Sending the aid is not a matter of civilisation but of conscience, Turkish President Recep Tayyip Erdogan says as Somalia becomes the first foreign country to which Turkey sends ventilators.

A Turkish cargo plane bound for Somalia can be seen alongside medical aid supplies, including domestic ventilators, on May 2, 2020.
A Turkish cargo plane bound for Somalia can be seen alongside medical aid supplies, including domestic ventilators, on May 2, 2020. (AA)

Turkey on Saturday sent a shipment of medical supplies, including new Turkish-made ventilators, to Somalia to help the Horn of Africa country combat the coronavirus outbreak.

The ventilators, made through recent technological advances, will be a “breath of life for our Somali brothers”, Turkish President Recep Tayyip Erdogan said on Twitter.

Sending the aid is not a matter of civilisation but of conscience, he added, stressing how the capability and conscience of the Turkish nation stand with the oppressed and the needy.

After Turkey’s all-out effort to develop its own ventilators, which bore fruit last month, Somalia, which lacked the devices that are critical for fighting coronavirus, is the first foreign country to which it sent the ventilators.

At the president’s order, aid prepared by the National Defence Ministry, Health Ministry, and Industry and Technology Ministry was loaded on an aircraft on Friday night at Etimesgut Military Airport in Ankara, the capital.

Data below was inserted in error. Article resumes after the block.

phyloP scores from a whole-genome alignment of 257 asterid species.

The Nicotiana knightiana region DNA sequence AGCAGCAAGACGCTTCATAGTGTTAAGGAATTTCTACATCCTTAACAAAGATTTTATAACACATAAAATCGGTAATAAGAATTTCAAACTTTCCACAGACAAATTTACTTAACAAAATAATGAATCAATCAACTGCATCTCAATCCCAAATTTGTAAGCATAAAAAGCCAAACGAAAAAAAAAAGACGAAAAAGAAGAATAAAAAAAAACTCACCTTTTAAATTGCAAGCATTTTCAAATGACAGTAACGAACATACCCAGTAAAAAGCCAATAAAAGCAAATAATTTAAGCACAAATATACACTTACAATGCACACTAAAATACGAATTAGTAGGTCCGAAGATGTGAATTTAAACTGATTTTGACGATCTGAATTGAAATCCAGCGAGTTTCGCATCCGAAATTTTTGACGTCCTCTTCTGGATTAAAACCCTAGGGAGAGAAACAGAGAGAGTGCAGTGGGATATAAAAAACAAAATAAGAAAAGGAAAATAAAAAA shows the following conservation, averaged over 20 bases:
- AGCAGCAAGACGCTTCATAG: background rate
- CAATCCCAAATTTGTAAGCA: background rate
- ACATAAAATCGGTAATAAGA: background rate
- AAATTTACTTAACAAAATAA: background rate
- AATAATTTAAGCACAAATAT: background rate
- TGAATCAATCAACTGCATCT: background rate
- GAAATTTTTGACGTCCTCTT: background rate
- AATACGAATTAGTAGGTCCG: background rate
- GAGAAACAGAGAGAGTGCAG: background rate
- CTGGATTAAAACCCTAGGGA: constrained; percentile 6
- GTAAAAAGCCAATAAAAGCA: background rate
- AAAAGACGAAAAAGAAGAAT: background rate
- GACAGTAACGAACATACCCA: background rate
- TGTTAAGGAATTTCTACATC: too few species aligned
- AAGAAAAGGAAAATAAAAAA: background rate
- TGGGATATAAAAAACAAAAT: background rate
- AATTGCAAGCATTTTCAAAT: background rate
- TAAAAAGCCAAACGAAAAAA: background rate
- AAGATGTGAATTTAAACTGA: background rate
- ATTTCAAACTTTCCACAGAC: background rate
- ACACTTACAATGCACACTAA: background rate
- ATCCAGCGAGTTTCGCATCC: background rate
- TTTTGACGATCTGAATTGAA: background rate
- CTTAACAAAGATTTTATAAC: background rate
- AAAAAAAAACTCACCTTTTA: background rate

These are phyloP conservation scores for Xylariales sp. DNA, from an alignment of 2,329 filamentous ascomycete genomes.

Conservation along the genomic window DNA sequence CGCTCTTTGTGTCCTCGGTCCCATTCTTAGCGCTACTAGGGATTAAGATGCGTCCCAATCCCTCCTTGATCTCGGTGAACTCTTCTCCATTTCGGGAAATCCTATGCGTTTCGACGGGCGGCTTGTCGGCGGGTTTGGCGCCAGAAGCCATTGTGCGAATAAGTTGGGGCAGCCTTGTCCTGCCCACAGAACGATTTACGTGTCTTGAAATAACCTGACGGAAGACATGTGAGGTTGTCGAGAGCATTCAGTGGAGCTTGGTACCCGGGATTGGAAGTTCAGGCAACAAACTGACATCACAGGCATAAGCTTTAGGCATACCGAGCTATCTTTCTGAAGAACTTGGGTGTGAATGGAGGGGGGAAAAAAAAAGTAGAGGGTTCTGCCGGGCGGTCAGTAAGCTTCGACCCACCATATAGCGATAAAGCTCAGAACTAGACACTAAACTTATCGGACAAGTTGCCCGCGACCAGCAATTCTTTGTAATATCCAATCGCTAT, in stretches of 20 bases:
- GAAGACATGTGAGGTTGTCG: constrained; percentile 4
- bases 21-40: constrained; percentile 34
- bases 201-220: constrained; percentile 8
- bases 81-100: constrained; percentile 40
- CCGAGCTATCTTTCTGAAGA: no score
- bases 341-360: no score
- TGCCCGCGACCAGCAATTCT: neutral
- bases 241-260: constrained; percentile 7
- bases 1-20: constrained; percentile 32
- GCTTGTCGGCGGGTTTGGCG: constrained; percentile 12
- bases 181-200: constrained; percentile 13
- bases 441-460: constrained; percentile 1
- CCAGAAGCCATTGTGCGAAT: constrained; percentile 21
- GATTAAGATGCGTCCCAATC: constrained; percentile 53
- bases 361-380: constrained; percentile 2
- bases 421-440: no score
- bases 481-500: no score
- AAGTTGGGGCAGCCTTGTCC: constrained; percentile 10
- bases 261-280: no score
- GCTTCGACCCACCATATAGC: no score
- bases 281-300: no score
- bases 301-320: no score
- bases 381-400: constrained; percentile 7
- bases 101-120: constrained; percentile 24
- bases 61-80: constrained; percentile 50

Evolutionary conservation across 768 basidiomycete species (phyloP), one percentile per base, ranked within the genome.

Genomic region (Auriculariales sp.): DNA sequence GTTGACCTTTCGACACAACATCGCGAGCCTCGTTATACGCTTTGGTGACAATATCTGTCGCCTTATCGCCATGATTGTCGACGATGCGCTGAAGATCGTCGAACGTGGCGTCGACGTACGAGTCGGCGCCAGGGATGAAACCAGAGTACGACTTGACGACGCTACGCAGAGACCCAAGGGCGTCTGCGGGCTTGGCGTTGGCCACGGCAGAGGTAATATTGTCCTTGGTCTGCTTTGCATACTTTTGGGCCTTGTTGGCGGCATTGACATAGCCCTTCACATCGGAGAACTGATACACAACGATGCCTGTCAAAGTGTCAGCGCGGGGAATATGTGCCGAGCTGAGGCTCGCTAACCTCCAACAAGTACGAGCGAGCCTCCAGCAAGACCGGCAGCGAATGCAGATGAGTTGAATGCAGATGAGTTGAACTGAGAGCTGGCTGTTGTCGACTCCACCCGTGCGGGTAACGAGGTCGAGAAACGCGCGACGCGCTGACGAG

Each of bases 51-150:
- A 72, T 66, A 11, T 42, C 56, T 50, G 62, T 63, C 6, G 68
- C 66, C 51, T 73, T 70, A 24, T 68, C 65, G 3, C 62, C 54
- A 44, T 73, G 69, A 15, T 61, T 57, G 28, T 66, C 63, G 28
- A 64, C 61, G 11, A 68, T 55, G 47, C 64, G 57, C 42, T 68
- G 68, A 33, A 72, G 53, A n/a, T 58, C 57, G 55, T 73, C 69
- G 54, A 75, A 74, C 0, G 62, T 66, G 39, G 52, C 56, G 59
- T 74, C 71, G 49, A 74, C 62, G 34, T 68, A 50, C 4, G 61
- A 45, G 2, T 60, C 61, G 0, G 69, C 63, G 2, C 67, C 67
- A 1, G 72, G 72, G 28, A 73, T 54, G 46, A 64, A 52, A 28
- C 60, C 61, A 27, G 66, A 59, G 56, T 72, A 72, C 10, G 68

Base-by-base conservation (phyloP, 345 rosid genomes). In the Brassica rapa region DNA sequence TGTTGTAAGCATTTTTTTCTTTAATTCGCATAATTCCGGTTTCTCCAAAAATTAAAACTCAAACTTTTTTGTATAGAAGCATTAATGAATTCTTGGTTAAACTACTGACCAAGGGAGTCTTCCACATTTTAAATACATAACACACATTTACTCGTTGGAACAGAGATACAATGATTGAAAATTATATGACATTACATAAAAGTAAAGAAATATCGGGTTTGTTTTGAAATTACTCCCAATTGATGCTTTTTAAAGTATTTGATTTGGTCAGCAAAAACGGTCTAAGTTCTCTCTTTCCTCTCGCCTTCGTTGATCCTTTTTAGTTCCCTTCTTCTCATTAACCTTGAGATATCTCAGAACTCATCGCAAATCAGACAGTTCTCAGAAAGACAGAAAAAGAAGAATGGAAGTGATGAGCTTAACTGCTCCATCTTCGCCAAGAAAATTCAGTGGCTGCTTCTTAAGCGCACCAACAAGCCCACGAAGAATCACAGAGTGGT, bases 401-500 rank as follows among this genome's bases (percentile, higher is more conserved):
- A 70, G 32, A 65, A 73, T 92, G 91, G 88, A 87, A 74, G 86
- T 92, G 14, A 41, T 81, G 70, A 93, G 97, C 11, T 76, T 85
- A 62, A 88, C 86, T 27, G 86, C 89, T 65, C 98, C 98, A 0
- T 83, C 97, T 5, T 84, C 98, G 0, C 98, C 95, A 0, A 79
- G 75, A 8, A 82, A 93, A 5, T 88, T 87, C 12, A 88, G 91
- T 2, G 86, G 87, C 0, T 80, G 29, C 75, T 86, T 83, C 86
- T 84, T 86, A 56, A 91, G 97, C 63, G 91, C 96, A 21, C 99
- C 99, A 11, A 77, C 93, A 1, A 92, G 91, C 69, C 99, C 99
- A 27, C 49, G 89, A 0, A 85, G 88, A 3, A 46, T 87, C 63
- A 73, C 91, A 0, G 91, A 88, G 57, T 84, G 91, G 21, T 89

The aid includes a large amount of preventive healthcare equipment, such as 5,000 intensive care ventilators co-manufactured by Turkish firms Biyosys, Baykar, Aselsan and Arcellik, along with diagnostic kits, overalls and masks.

Marking the aid shipment, Industry and Technology Minister Mustafa Varank said that tough times have taught the Turkish nation to be confident and inspired.

Varank stressed that the country is witnessing the success of the technological advances started under the leadership of President Erdogan.

The medical aid packages bore the Turkish presidential seal, along with the Turkish and Somali flags and a famous saying by 13th-century poet and mystic Mevlana Rumi: "There is hope after despair and many suns after darkness."

Source: AA